PSII core phosphorylation in higher plants has been attributed a role in facilitating the migration of damaged PSII core complexes from grana to stroma thylakoids (Tikkanen et al. 2008a; Goral et al. 2010). It has also been postulated that phosphorylation of the core complex has a role in maintaining the integrity of the damaged PSII complex until re-synthesis of D1 can take place (Baena-Gonzalez and Aro 2002). Sequential dephosphorylation of D1, D2 and CP43 is thought to allow partial disassembly of PSII and degradation of D1 in a coordinated manner (Koivuniemi et al. 1995; Rintamäki et al. 1996; Tikkanen et al. 2008b). Analysis of Arabidopsis stn8 mutants has shown that an inability to phosphorylate PSII core proteins promotes oxidative damage of the photosynthetic protein complexes upon severe high light stress, and suggests that the PSII repair cycle has a vital role in preventing oxidative damage in PSI (Tikkanen et al. in press).

Cyanobacteria and red algae, both with a phycobilisome antenna system for PSII, showed no phosphorylation of the PSII core proteins (Pursiheimo et al. 1998), and the same is most likely true also for prokaryotic prochlorophytes (van der Staay and Staehelin 1994), while mounting evidence suggests that diatoms also lack reversible PSII phosphorylation (Grouneva et al. unpublished results). This correlates with the lack of STN8 homologues in these species, indicating that PSII phosphorylation has evolved as a short-term mechanism to regulate the PSII repair cycle in more developed photosynthetic organisms. Furthermore, it suggests that the protective role of PSII phosphorylation may have evolved together with strict lateral heterogeneity and spatial segregation of the PSII and PSI complexes to the grana and stroma-exposed thylakoid regions in plant chloroplasts, supporting the notion that PSII core protein phosphorylation is more likely connected to migration of PSII complexes in the thylakoid membrane and to the kinetics of protein degradation rather than to the actual process of PSII turnover.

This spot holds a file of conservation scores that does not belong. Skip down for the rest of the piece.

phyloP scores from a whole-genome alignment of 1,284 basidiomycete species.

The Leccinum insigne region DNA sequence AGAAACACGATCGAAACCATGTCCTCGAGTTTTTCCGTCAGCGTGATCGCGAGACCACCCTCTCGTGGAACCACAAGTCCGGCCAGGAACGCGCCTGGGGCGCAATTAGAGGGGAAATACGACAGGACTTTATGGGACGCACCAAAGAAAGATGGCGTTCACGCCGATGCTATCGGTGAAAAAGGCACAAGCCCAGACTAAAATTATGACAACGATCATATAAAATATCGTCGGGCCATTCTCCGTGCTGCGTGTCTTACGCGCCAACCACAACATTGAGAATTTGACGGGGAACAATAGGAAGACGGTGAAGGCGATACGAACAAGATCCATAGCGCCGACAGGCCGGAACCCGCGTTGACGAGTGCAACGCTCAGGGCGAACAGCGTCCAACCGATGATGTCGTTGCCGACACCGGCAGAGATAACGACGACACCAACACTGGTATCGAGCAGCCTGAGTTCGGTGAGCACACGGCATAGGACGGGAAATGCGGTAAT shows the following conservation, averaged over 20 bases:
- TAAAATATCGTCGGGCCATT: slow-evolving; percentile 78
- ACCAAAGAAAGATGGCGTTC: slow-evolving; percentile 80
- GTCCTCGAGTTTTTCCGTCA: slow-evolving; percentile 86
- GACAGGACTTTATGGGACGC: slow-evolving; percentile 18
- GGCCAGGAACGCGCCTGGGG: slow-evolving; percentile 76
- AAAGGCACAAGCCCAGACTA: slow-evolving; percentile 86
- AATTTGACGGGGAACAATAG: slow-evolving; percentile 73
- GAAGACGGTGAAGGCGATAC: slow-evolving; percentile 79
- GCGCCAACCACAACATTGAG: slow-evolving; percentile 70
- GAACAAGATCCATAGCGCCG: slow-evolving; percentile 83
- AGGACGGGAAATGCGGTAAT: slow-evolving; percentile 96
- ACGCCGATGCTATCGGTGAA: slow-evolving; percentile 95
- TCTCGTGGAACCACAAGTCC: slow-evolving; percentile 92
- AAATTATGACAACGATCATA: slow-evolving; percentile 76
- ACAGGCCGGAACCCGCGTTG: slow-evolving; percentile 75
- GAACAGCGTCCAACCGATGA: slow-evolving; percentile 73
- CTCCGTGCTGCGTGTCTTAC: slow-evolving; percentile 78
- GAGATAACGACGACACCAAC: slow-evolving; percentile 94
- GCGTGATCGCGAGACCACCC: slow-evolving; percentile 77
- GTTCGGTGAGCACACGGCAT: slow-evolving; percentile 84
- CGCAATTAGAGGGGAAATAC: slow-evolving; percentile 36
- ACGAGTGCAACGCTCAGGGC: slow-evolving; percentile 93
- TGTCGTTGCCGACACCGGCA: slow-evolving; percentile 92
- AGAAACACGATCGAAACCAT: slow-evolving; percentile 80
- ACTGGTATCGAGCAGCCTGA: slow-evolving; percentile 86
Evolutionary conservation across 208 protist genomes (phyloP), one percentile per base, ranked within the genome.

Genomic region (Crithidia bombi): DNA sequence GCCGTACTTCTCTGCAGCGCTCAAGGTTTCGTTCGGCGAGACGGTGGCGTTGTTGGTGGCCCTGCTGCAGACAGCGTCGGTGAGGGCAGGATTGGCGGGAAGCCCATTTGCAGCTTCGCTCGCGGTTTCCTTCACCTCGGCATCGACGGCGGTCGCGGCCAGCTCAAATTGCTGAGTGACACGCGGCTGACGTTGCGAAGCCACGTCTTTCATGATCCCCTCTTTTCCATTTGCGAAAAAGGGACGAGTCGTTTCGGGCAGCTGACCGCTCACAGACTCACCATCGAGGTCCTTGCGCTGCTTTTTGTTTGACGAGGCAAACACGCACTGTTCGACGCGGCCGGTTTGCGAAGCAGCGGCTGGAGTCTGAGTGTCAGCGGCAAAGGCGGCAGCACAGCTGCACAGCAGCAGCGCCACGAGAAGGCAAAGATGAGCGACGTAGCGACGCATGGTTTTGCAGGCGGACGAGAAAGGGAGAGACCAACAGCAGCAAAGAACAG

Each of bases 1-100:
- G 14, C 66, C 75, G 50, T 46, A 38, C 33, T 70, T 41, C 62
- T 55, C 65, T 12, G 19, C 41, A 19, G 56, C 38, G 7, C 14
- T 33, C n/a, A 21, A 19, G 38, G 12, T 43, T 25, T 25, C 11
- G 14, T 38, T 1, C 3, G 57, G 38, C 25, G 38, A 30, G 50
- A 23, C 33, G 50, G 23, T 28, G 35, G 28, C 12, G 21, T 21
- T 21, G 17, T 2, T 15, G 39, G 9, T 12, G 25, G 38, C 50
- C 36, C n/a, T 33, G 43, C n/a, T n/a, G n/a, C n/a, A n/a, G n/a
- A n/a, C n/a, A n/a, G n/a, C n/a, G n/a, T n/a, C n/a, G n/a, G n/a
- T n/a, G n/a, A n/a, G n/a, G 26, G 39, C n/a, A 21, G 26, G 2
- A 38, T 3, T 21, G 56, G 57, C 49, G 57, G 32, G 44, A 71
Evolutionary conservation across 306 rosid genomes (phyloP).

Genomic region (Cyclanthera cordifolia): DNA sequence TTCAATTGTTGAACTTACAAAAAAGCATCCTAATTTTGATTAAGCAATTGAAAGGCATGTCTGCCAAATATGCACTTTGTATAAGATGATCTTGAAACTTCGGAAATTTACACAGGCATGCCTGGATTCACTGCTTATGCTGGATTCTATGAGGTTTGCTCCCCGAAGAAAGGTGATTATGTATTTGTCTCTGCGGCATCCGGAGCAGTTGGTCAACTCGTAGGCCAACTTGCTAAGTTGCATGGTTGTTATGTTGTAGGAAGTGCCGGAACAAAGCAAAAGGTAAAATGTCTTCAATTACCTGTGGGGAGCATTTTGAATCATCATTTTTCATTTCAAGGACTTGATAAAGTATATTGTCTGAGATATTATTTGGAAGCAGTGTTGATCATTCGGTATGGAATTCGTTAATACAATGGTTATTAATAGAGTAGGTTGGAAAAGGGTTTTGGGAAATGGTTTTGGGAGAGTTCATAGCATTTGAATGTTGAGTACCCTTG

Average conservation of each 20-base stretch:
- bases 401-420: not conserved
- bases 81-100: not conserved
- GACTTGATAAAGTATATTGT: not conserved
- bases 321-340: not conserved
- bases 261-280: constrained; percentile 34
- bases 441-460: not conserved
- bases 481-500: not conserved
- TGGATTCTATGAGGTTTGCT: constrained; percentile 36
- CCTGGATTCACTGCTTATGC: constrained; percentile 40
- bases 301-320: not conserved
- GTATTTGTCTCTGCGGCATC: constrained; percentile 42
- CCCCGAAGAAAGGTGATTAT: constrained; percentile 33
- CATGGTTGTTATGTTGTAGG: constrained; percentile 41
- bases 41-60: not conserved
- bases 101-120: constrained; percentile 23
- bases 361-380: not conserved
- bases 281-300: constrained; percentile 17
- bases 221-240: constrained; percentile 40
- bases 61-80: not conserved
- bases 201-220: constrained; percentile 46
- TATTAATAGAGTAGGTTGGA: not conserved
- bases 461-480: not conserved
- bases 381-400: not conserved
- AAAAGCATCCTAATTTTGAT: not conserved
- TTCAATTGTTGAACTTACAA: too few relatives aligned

Recent studies show that although diatoms display low susceptibility to photoinactivation, their rates of D1 protein removal from PSII complexes are rather low compared to other phytoplankton (Key et al. 2010) and the small centric diatom T. pseudonana maintains a pool of disassembled PS II lacking the D1 protein (Wu et al. 2011). The elucidation of how these findings correlate with a phosphorylation-independent mechanism of PSII turn-over and energy distribution regulation between the photosystems will be highly intriguing.

Components and regulation of photosynthetic electron flow through cyclic electron transport

Along with other acclimation mechanisms, the cyclic electron transfer (CET) around PSI also participates in ensuring efficient photosynthesis and maintenance of metabolic homeostasis in chloroplasts (Rumeau et al. 2007; Shikanai 2007; Johnson 2011). CET, where electrons are shunted from ferredoxin (Fd) back to PSI, has been considered to occur via two routes: (1) the putative Fd-plastoquinone reductase (FQR) complex or (2) the NAD(P)H dehydrogenase (NDH)-like complex (Ifuku et al. 2011; Peng et al. 2011).

The Arabidopsis crr2 pgr5 double mutant defective in both putative routes of CET shows a clear phenotype of stunted growth and pale leaves, providing strong evidence that CET is essential for normal photosynthetic growth in higher plants (Munekage et al. 2004); however, the physiological importance of CET remains somewhat puzzling. It has been suggested that CET is needed to balance the ratio of ATP to NADPH and to protect PSI from photoinhibition (Shikanai 2007), but its significance, particularly in C3 plants, continues to be discussed extensively and even controversially (Bendall and Manasse 1995; Allen 2003; Joliot and Joliot 2002, 2006; Johnson 2005, 2011; Nogales et al. 2012). In contrast to higher plants, the importance of CET in green algae is more evident, where it is tightly coupled with state transitions (Finazzi et al. 1999, 2002). During state 1, when LHCII is associated with PSII, linear electron transport (LET) predominates, while upon transition to state 2 the proportion of CET markedly increases (Finazzi et al. 2002). Such a connection between state transitions and CET has not been demonstrated to exist in higher plants (Havaux 1992).

Despite extensive research, the exact molecular components of CET are still largely unknown. For example, as the FQR complex has not yet been characterized, it has been speculated that a supercomplex comprising PSI and Cytb6f, together with additional proteins like ferredoxin NADP+ oxidoreductase (FNR), Fd, and PGRL1 (see below), forms the hypothetical FQR complex in eukaryotes (DalCorso et al. 2008). Indeed, such a supercomplex was recently characterized from the green algae C. reinhardtii, and was proved to be involved in CET (Iwai et al. 2010).

NDH complexes in electron transfer